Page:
Washington D.C.— Today, Senators John Hickenlooper and Michael Bennet and Congressman Joe Neguse wrote to President Biden and U.S Postmaster General DeJoy, requesting that government-provided free at-home COVID-19 test kits be extended to include Americans that receive mail from a Commercial Mail Receiving Agency (CMRAs). CMRAs are privately-owned businesses that accept mail from the United States Postal Service on behalf of third-party individuals; including local UPS stores and are utilized by rural communities.
The Biden Administration announced the at-home test delivery program in January, allotting four tests to every household in the United States. A second round of deliveries was announced on March 1, 2022. Individuals ordering tests are able to do so with a residential address, but requests cannot be fulfilled for interested parties using a mailing address associated with a CMRA – although mail is delivered to CMRAs via the USPS on a day-to-day basis.
“USPS has stated that these at-home test kits are only available to ‘residential addresses and residential PO Boxes.’ We understand the intent behind this decision is to make the distribution of the tests fair and equitable and to ensure that individuals do not obtain more tests than to which they are entitled. The policy, however, creates an unnecessary barrier to a significant number of people who do not receive mail at either of those listed locations.” reads the letter from Hickenlooper, Bennet, and Neguse.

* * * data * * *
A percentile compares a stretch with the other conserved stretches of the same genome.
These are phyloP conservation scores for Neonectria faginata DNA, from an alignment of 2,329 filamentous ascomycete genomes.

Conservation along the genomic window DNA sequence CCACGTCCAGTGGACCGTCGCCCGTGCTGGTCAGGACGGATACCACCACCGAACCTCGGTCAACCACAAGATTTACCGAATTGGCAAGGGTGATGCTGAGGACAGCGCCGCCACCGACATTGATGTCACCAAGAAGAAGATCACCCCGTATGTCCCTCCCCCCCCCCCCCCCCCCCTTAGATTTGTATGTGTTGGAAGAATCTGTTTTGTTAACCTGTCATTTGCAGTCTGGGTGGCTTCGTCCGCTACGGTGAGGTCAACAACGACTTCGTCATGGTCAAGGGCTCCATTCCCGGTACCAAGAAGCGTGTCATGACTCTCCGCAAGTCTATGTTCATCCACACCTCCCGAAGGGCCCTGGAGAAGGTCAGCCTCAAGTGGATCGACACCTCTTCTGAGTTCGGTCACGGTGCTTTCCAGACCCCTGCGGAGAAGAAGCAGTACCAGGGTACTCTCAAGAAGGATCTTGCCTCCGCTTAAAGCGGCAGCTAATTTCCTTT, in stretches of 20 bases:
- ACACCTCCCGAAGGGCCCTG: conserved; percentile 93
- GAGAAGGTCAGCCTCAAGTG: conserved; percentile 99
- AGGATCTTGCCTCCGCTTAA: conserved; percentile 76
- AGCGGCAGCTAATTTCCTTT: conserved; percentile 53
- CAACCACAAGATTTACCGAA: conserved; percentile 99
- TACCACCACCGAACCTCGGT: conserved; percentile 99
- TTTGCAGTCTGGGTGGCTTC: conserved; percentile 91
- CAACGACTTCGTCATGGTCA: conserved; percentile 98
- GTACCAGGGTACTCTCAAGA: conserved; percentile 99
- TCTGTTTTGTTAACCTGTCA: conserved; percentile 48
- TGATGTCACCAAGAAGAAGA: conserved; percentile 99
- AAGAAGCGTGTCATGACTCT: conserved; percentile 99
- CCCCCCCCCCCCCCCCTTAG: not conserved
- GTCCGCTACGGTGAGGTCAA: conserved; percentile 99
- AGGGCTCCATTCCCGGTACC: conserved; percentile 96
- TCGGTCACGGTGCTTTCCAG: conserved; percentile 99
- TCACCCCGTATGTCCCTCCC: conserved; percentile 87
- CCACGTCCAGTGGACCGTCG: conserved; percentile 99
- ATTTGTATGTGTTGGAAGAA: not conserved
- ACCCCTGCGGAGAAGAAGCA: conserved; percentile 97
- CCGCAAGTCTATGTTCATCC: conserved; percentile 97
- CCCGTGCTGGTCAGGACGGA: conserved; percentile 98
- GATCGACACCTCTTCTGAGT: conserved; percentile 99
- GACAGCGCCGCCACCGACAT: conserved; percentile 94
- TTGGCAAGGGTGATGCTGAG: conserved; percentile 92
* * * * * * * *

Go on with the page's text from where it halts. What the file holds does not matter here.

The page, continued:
Read the full letter here and below:
March 10, 2022
Dear President Biden and Postmaster General DeJoy:
We would like to thank you for increasing access to free COVID-19 testing by sending at-home test kits to households across the nation through the United States Postal Service (USPS), which helps to keep our communities safe during the ongoing COVID-19 pandemic. However, we are hearing concerns about the distribution of the testing kits to rural households through Commercial Mail Receiving Agencies (CMRAs). CMRAs, such as local UPS stores, are currently unable to receive test kits. We urge you to consider expanding the current criteria to allow for residents who use CMRAs for their regular mail delivery to access the free testing program.
The USPS defines a CMRA as a private business that accepts mail from the postal service. Many of our constituents in mountain communities are not given access to street delivery, and therefore choose to receive their mail at a UPS store or other CMRA. Prohibiting CMRAs from accepting test kits is especially detrimental in mountain and rural communities where other testing options are generally less available.
USPS has stated that these at-home test kits are only available to “residential addresses and residential PO Boxes.” We understand the intent behind this decision is to make the distribution of the tests fair and equitable and to ensure that individuals do not obtain more tests than to which they are entitled. The policy, however, creates an unnecessary barrier to a significant number of people who do not receive mail at either of those listed locations.
As we continue to work to end this pandemic, we would like to ensure that all households have equal access to this important testing program. Our nation’s public health depends on nothing less. Accordingly, we urge the Administration to expand its guidelines to account for those who receive their mail at CMRAs.
Thank you for your attention to this matter, and we look forward to working with you.